### Linear Graph Layouts

In a total order of the vertices of a graph, two edges with no endpoint in common can be crossing, nested, or disjoint. A k-stack (respectively, k-queue) layout of a graph consists of a total order of the vertices, and a partition of the edges into k sets of pairwise non-crossing (respectively, non-nested) edges. This page contains a detailed overview of open problems in the field. My favourite ones are as follows:

• Reduce the gap between the lower bound of 4 and the upper bound of 49 for the queue number of planar graphs?
• Is the queue number of graphs with treewidth k bounded by O(poly(k))? The known upper bound is 2k - 1 and lower bound is k + 1.
• Do k-planar graphs ($$k \ge 2)$$ have bounded stack number? This is known for 1-planar graphs, and and the best current uuper bound is $$O(\log n)$$.
• Do upward planar acyclic digraphs have bounded stack number? This is known for certain families of planar graphs. See [1].
• Prove/disprove that the queue number of width-w posets is O(w). See [2]. Upd'2021: no
• What is the complexity of recognizing mixed (stack+queue) linear layouts? Does every 2-tree or every bipartite planar graph admit a mixed layout? See [3]. Upd'2021: not 2-trees but possibly all planar bipartite graphs.

### Extended Travelling Salesman Problem

Let G = (V, E, w) be a directed weighted graph where an edge (s, t) ∈ E has a weight, w(s, t) > 0. The goal is to find an ordering of V, $$π : \{1, \dots, |V|\} \rightarrow V$$, so as to maximize the following expression, called ExtTSP: $$ExtTSP = \sum_{(s, t) \in E} w(s, t) \times \begin{cases} k_f\big(π(t) - π(s)\big) & \text{if } π(s) \le π(t)\\ k_b\big(π(s) - π(t)\big) & \text{if } π(s) > π(t)\\ \end{cases}$$ where the summation is taken over all edges of G and $$k_f, k_b: [0, |V|) \rightarrow \mathbb{R}$$ are distance coefficients for forward and backward edges, respectively. Notice that the classical (maximum) Travelling Salesman Problem is an instance of ExtTSP when $$k_f(1) = 1$$ and $$k_b(i) = 0$$ for all $$i$$. We assume that both $$k_f$$ and $$k_b$$ are decreasing functions, that is, short edges are more important for the objective than the long ones. We are particularly interested in the case when $$k_f(i) = k_b(i) = 0$$ for all $$i \ge C$$ for some constant $$C > 0$$. See [3] for a practical instance of ExtTSP in the context of compiler optimization.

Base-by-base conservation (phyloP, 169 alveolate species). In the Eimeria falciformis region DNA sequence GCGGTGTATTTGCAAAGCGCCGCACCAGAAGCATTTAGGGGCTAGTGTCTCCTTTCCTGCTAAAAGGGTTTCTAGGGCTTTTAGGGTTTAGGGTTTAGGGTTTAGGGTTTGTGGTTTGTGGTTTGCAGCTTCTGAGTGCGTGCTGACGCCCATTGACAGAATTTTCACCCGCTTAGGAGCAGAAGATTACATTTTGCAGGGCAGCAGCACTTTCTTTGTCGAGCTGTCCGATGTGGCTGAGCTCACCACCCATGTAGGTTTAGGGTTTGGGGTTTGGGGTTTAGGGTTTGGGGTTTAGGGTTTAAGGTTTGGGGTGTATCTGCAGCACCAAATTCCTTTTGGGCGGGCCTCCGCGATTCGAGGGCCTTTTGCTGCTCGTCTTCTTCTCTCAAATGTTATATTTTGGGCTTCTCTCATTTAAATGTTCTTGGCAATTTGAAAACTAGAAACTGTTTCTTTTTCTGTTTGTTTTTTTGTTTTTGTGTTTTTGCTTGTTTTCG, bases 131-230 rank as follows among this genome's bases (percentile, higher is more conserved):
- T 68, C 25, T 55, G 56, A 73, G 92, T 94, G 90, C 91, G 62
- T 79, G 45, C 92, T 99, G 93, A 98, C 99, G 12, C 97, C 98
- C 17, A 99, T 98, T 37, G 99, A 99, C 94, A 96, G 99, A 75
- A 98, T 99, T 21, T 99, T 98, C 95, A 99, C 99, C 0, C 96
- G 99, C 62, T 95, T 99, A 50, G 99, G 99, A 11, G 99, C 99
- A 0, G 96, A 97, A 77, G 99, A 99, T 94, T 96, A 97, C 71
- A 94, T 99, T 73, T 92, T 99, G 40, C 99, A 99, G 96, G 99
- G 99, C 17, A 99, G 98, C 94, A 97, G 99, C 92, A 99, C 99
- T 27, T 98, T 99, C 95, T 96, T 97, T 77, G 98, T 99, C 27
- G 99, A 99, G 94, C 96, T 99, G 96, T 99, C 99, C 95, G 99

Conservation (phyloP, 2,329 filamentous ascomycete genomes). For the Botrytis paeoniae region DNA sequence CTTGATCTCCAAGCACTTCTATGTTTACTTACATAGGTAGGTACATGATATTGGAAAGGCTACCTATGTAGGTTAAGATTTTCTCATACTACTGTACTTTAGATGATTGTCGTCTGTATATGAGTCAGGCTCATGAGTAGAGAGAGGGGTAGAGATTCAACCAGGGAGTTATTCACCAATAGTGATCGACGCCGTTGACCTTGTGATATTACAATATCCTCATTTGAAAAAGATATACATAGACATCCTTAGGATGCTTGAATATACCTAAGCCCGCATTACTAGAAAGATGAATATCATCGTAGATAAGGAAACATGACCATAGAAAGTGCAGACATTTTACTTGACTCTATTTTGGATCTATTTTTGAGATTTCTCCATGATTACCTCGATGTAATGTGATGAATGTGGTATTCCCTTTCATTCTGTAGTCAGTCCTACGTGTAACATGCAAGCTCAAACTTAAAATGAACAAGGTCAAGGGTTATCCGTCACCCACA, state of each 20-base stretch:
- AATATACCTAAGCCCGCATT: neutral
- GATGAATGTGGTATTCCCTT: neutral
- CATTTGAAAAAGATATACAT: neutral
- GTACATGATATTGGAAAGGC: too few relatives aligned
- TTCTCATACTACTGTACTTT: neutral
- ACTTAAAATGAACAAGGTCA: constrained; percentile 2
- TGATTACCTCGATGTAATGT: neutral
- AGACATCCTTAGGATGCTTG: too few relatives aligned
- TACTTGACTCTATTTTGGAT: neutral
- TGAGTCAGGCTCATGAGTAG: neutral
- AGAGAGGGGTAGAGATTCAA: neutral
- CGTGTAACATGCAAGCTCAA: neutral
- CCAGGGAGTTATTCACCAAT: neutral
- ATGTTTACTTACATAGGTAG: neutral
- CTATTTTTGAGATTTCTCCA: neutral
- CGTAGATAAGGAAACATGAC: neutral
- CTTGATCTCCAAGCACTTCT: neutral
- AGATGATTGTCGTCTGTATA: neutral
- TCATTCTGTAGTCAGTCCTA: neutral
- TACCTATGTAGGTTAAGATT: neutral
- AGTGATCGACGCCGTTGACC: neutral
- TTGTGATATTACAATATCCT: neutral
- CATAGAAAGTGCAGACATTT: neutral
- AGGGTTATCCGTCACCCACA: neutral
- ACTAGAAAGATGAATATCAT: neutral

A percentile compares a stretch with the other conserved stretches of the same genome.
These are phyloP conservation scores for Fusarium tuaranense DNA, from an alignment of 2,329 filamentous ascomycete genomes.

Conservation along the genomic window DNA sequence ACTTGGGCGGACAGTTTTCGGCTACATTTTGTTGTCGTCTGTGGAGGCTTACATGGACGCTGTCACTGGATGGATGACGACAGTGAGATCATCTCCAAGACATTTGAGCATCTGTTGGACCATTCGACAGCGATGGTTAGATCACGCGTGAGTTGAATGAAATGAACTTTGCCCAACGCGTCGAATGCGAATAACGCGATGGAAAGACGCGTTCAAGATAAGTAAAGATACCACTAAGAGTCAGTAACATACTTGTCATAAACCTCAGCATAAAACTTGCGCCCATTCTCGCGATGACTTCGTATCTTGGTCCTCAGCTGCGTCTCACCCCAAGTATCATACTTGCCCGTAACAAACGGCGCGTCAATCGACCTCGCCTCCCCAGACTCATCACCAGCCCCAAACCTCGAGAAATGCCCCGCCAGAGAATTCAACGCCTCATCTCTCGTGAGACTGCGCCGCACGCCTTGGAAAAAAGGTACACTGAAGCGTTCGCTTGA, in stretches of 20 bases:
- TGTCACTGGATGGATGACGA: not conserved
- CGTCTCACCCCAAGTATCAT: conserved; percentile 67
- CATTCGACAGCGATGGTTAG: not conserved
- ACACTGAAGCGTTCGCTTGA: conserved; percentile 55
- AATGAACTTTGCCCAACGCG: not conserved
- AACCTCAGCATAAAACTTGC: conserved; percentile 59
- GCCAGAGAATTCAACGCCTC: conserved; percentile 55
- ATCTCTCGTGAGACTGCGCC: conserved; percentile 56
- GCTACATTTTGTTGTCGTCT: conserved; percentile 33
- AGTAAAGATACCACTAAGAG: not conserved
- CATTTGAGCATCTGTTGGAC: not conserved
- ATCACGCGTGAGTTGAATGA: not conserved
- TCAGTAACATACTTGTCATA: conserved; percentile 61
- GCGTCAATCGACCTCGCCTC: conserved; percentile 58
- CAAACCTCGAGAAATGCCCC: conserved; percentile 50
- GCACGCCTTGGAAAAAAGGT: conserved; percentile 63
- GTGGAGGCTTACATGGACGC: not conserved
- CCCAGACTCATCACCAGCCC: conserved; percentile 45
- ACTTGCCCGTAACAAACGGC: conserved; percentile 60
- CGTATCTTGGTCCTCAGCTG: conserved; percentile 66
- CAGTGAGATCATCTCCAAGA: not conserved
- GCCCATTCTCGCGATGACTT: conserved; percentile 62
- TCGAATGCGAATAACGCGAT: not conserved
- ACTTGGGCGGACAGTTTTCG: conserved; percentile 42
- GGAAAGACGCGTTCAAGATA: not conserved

• Is there a (constant-factor) approximation algorithm or PTAS for the problem?
• Can the above problem be solved optimally on control flow graphs (e.g., having small treewidth)?
Upd'2021: some developments

### Minimum Linear Logarithmic Arrangement

A linear layout of a graph $$G = (V, E)$$ with $$n = |V|$$ vertices is a bijection $$π : V → \{1, . . . , n\}$$. In practice it is desirable that “similar” vertices of the graph are “close” in $$π$$. In the context of index compression, the following problem is defined: $$\min \sum_{(u, v) \in E} \log|\pi(u) - \pi(v)|$$

It is known that the problem is NP-hard, see [4], but a number of questions remain open:
• Is there a (constant-factor) approximation algorithm for the problem?
• Can the above problem be solved optimally for certain classes of graphs (e.g., trees or planar graphs)?

### Non-Crossing Euclidean Steiner Forest

Given a set of k-colored points in the plane, we consider the problem of finding k trees such that each tree connects all points of one color class, no two trees cross, and the total edge length of the trees is minimized. For k = 1, this is the well-known Euclidean Steiner tree problem. For general k, two approximation algorithms with ratios $$O(\sqrt{n} \log k)$$ and $$k + \epsilon$$ are known, while for k = 2, there exists a PTAS; see [5].